Sometimes the Simple Solution is Better

In a high-tech world, where we’re surrounded by complex technology, we often look for solutions to problems that are equally complex. But the truth is, the simplest solution is often the one that works best. I was talking recently with film producer Ralph Winter (X-Men, Planet of the Apes, Fantastic Four) and he told me about a conversation he had with his mentor, Harve Bennett, the driving force behind so many Star Trek movies. Harve said that one day he was sitting in his Paramount Studios office and a big chuck of plaster suddenly fell from the ceiling and crashed on his desk.

Looking up through the dust, Harve saw a leg hanging out of the ceiling so he yelled up there and realized it was a plumber trying to fix a leak in the ceiling. The plumber discovered that the leak had been fixed before – about 50 years before. They could tell by the 1940’s dates on the newspapers in the crawl space. The previous plumber had used newspapers to balance a bucket under the leak. Apparently, instead of changing out the entire line, he just put a bucket under the slow drip, and let the drops evaporate out of the bucket into the air.

A simple idea, and it worked for more than 50 years.

Sometimes we spend more time and effort trying to find a solution than the problem justifies, and in the business world, we build kingdoms around the way we solve problems, rather than just getting it solved and moving on. (Ever hear of “bureaucracy”?)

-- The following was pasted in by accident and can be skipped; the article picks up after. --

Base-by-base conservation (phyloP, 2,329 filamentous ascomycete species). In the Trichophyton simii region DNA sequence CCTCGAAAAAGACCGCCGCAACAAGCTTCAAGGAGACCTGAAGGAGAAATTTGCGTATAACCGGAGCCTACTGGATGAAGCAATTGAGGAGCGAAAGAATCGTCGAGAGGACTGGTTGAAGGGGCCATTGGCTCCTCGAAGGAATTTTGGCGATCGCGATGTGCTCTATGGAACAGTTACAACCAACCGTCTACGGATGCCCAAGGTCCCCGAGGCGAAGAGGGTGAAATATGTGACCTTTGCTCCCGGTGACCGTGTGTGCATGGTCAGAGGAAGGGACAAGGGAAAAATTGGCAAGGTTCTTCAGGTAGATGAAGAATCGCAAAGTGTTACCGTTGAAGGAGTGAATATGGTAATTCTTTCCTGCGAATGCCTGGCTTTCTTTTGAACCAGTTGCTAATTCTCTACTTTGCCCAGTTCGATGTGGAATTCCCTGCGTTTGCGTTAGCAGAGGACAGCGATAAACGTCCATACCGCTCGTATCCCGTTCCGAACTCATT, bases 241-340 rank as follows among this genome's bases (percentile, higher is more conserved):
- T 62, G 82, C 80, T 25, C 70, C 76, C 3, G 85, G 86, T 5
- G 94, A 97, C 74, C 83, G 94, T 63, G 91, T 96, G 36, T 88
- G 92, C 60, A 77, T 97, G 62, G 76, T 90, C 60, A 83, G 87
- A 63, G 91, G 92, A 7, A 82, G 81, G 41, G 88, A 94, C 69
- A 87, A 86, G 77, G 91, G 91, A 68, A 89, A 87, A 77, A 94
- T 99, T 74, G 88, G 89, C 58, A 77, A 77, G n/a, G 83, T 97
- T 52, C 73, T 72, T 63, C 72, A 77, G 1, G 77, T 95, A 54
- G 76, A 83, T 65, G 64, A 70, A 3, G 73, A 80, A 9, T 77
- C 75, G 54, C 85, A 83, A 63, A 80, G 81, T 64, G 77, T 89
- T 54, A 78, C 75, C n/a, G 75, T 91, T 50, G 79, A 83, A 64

Early in my career, I had a friend who juggled a lot of responsibilities, so he decided the best solution was a really great “To Do” list. Every day, he spent his first two hours in the office getting his “To Do” list just right. It was the most organized and elegant to do list I had ever seen. But once he was happy with it, he didn’t have much time left to actually accomplish anything.

It may not be true, but there’s a great illustration from the early days of the space program. NASA spent millions developing a “space pen” – a device to help them write in zero gravity.

What did the Soviets do?

They used a pencil.

Next time, look for the simple solution.

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  1. Thanks for the clarification.  The point, as the guys admit is a good one, and not far from the actual situation.  Perhaps not the perfect metaphor, but I stand by my thesis.  The simple solution is often the best one….   🙂

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